A man for all seasons

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A few of the many qualities of friendship include unconditional loyalty, honesty, trust, and respect. In the play A Man For All Seasons, by Robert Bolt, Sir Thomas More demonstrates all of these qualities that display friendship, and the basis of a good, honest man. Richard Rich, on the other hand, contributes very contrasting views and displays little to no qualities of friendship or loyalty at all.

Sir Thomas More may be considered a true friend and good, honest man due the fact that he uses qualities of loyalty, honesty, trust, and generosity with whomever he is dealing with throughout his daily life. He clearly demonstrates his loyalty to both God and the King, Henry VIII, simultaneously without infrinding on boundries between them. The whole play shows More’s loyalty to God, ultimately he died for his beliefs because they were not accepted. His loyalty to God is shown by his decision to remain Catholic and true(in his mind) to his God, though his King was creating a radical new Anglican religion. He disagreed with the King’s decision to go against the Catholic church, but kept his opinions silent except towards his ruler out of respect and loyalty. His loyalty to the King is also evident when he uses his judgment and chooses not to open the letter he received from Chapuys, for fear that his devotion to the King would be brought into question, “…This is a letter from King Charles; I want you to see it’s not been opened. I have declined it. You see the seal has not been broken?…”(Page 64)

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More’s trust in the King is evident because he is confident that the King will not pressure him into making any judgment he is not comfortable with, “…Your conscience is your own affair; but you are my Chancellor! There, you have my word-I’ll leave you out of it. But I don’t take it kindly, Thomas, and I’ll have no opposition!…Lie low if you will, but I’ll brook no opposition- no words, no signs, no letters, no pamphlets – mind that, Thomas – no writings against me!”(Page 31).

More is a generous man, for instance giving Rich the silver goblet. More knew if he kept it, it could be used to incriminate him in the court of law. He could have sold it, but instead gave it away, out of kindness and generosity. More’s giving attitude was also demonstrated when he offers Rich the teaching position.

Richard Rich is everything that More is not. He is mercenary and defines himself by position and possession rather than in his morals and values. Rich cares little for friendship and loyalty, and cares only for personal gain and profit.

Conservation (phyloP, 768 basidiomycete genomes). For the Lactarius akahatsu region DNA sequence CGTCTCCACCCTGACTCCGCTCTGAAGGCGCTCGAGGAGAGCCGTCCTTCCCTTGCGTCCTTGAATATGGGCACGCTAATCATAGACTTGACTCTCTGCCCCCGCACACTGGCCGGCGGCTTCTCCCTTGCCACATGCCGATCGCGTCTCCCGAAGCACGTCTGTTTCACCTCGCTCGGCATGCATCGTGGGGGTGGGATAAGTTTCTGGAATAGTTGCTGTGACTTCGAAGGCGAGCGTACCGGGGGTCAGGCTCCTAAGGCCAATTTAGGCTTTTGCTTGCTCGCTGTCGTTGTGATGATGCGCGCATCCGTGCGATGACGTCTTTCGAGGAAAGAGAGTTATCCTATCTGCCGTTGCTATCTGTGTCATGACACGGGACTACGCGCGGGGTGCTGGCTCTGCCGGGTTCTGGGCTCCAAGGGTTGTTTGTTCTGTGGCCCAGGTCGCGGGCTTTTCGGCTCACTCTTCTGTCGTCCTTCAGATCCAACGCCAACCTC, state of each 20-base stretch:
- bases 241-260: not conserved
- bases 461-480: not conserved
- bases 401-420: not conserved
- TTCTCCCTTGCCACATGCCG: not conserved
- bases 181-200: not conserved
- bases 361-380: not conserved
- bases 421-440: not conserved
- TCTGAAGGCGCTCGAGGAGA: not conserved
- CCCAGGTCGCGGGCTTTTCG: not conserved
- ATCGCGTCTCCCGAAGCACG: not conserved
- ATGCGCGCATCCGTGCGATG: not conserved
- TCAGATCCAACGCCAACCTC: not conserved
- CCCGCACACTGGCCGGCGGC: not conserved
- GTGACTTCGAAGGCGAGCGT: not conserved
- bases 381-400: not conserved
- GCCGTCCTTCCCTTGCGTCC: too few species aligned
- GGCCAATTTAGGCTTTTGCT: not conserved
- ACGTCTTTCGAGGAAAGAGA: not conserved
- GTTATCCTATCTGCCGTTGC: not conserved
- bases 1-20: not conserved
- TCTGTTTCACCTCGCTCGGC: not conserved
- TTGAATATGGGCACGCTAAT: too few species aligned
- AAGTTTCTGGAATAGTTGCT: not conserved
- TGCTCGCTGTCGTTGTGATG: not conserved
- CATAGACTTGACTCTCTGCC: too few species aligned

He is mercenary because everything he does involves some result that will promote him. He is always putting his needs and wants before the needs of others. More offered Rich an honorable and respectable job as a teacher, but Rich refused it because he believed it was meaningless and unimportand, and there was no chance at making substantial amounts of money with it. It would not improve his social status as much as he desired. Rich was using More to gain position, he feigns loyalty and friendship towards More for personal gain.”…A friend of Sir Thomas and still no office?”(Page 3). Rich will not admit to being More’s friend, even when More is on death row. He does not acknowledge or want to think that More helped him out at all, he turns his back on him and lets him dies, “He isn’t really my friend…”(Page 21). He does not acknowledge or want to think that More helped him out at all.

Rich defines himself solely on material items than the things that should be important to him, such as friendship, love, family, belief, and morals. He will do anything to give himself a name. He betrayed his friendship with More to prosecute him by lying on the stand. This gave him the popularity he desired, and knew if More went down, he could gain position, therefore his loyalty to More was never prevalent. By Rich prosecuting against More and lying on the stand, he was appointed the Attorney-General for Wales, More was astonished that anyone could lie and only be appointed the Attorny-General of Wales, “For Wales? Why, Richard, its profits a man nothing to give his soul for the whole world…But for Wales-!”(Page 95).

the book A man for all seasons

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